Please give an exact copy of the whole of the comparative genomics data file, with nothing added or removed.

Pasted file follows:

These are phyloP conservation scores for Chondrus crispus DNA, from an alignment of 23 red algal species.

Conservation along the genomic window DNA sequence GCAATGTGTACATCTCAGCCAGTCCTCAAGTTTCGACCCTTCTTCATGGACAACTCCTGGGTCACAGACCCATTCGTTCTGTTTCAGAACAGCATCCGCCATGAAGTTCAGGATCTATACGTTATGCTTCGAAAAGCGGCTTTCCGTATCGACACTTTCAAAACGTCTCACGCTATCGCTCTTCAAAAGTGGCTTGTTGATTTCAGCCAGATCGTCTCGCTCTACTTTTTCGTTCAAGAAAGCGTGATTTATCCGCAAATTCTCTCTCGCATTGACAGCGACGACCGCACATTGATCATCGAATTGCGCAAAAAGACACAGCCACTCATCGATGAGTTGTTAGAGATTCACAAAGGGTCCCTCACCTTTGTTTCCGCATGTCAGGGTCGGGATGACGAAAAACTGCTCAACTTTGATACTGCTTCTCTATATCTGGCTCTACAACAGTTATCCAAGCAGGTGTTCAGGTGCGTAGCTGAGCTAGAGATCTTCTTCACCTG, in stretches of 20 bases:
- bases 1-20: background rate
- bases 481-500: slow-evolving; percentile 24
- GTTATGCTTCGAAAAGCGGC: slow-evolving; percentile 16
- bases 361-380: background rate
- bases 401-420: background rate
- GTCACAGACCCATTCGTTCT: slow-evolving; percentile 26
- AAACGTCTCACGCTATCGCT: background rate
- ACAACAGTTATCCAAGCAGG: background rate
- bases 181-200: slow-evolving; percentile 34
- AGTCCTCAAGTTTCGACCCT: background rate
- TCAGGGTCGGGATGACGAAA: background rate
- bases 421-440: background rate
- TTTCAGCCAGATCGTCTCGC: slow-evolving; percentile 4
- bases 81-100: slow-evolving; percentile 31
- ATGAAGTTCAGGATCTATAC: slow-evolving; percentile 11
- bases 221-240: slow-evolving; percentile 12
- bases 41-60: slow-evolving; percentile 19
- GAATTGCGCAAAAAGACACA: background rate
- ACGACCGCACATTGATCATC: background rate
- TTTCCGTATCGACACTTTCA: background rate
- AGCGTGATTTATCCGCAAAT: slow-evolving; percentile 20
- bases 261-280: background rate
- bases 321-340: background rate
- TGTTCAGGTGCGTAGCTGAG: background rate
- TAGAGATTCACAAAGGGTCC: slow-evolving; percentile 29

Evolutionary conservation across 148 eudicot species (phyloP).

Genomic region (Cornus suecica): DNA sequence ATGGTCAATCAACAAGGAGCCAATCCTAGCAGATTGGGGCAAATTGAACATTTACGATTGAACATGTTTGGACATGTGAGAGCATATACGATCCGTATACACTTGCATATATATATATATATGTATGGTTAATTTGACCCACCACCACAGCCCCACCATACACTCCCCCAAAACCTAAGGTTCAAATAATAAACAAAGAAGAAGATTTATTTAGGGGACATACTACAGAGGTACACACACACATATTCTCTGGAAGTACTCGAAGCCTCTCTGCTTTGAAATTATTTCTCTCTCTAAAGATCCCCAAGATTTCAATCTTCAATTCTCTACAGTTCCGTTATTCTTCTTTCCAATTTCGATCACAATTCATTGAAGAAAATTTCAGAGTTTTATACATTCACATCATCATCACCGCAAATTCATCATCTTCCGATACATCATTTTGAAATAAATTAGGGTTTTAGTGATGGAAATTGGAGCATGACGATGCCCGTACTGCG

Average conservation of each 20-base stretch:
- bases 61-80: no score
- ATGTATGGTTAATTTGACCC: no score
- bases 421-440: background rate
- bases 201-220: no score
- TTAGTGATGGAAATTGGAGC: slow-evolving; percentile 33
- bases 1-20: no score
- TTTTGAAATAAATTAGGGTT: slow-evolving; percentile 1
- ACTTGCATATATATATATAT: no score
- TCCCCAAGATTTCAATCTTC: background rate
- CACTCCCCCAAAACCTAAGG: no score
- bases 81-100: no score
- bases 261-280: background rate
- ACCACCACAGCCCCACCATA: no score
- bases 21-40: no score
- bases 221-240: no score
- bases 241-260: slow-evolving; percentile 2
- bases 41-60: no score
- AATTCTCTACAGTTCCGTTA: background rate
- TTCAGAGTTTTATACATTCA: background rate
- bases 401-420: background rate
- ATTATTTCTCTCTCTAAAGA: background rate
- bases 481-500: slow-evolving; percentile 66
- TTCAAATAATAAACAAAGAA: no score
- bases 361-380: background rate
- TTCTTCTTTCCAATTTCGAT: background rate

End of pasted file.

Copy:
These are phyloP conservation scores for Chondrus crispus DNA, from an alignment of 23 red algal species.

Conservation along the genomic window DNA sequence GCAATGTGTACATCTCAGCCAGTCCTCAAGTTTCGACCCTTCTTCATGGACAACTCCTGGGTCACAGACCCATTCGTTCTGTTTCAGAACAGCATCCGCCATGAAGTTCAGGATCTATACGTTATGCTTCGAAAAGCGGCTTTCCGTATCGACACTTTCAAAACGTCTCACGCTATCGCTCTTCAAAAGTGGCTTGTTGATTTCAGCCAGATCGTCTCGCTCTACTTTTTCGTTCAAGAAAGCGTGATTTATCCGCAAATTCTCTCTCGCATTGACAGCGACGACCGCACATTGATCATCGAATTGCGCAAAAAGACACAGCCACTCATCGATGAGTTGTTAGAGATTCACAAAGGGTCCCTCACCTTTGTTTCCGCATGTCAGGGTCGGGATGACGAAAAACTGCTCAACTTTGATACTGCTTCTCTATATCTGGCTCTACAACAGTTATCCAAGCAGGTGTTCAGGTGCGTAGCTGAGCTAGAGATCTTCTTCACCTG, in stretches of 20 bases:
- bases 1-20: background rate
- bases 481-500: slow-evolving; percentile 24
- GTTATGCTTCGAAAAGCGGC: slow-evolving; percentile 16
- bases 361-380: background rate
- bases 401-420: background rate
- GTCACAGACCCATTCGTTCT: slow-evolving; percentile 26
- AAACGTCTCACGCTATCGCT: background rate
- ACAACAGTTATCCAAGCAGG: background rate
- bases 181-200: slow-evolving; percentile 34
- AGTCCTCAAGTTTCGACCCT: background rate
- TCAGGGTCGGGATGACGAAA: background rate
- bases 421-440: background rate
- TTTCAGCCAGATCGTCTCGC: slow-evolving; percentile 4
- bases 81-100: slow-evolving; percentile 31
- ATGAAGTTCAGGATCTATAC: slow-evolving; percentile 11
- bases 221-240: slow-evolving; percentile 12
- bases 41-60: slow-evolving; percentile 19
- GAATTGCGCAAAAAGACACA: background rate
- ACGACCGCACATTGATCATC: background rate
- TTTCCGTATCGACACTTTCA: background rate
- AGCGTGATTTATCCGCAAAT: slow-evolving; percentile 20
- bases 261-280: background rate
- bases 321-340: background rate
- TGTTCAGGTGCGTAGCTGAG: background rate
- TAGAGATTCACAAAGGGTCC: slow-evolving; percentile 29

Evolutionary conservation across 148 eudicot species (phyloP).

Genomic region (Cornus suecica): DNA sequence ATGGTCAATCAACAAGGAGCCAATCCTAGCAGATTGGGGCAAATTGAACATTTACGATTGAACATGTTTGGACATGTGAGAGCATATACGATCCGTATACACTTGCATATATATATATATATGTATGGTTAATTTGACCCACCACCACAGCCCCACCATACACTCCCCCAAAACCTAAGGTTCAAATAATAAACAAAGAAGAAGATTTATTTAGGGGACATACTACAGAGGTACACACACACATATTCTCTGGAAGTACTCGAAGCCTCTCTGCTTTGAAATTATTTCTCTCTCTAAAGATCCCCAAGATTTCAATCTTCAATTCTCTACAGTTCCGTTATTCTTCTTTCCAATTTCGATCACAATTCATTGAAGAAAATTTCAGAGTTTTATACATTCACATCATCATCACCGCAAATTCATCATCTTCCGATACATCATTTTGAAATAAATTAGGGTTTTAGTGATGGAAATTGGAGCATGACGATGCCCGTACTGCG

Average conservation of each 20-base stretch:
- bases 61-80: no score
- ATGTATGGTTAATTTGACCC: no score
- bases 421-440: background rate
- bases 201-220: no score
- TTAGTGATGGAAATTGGAGC: slow-evolving; percentile 33
- bases 1-20: no score
- TTTTGAAATAAATTAGGGTT: slow-evolving; percentile 1
- ACTTGCATATATATATATAT: no score
- TCCCCAAGATTTCAATCTTC: background rate
- CACTCCCCCAAAACCTAAGG: no score
- bases 81-100: no score
- bases 261-280: background rate
- ACCACCACAGCCCCACCATA: no score
- bases 21-40: no score
- bases 221-240: no score
- bases 241-260: slow-evolving; percentile 2
- bases 41-60: no score
- AATTCTCTACAGTTCCGTTA: background rate
- TTCAGAGTTTTATACATTCA: background rate
- bases 401-420: background rate
- ATTATTTCTCTCTCTAAAGA: background rate
- bases 481-500: slow-evolving; percentile 66
- TTCAAATAATAAACAAAGAA: no score
- bases 361-380: background rate
- TTCTTCTTTCCAATTTCGAT: background rate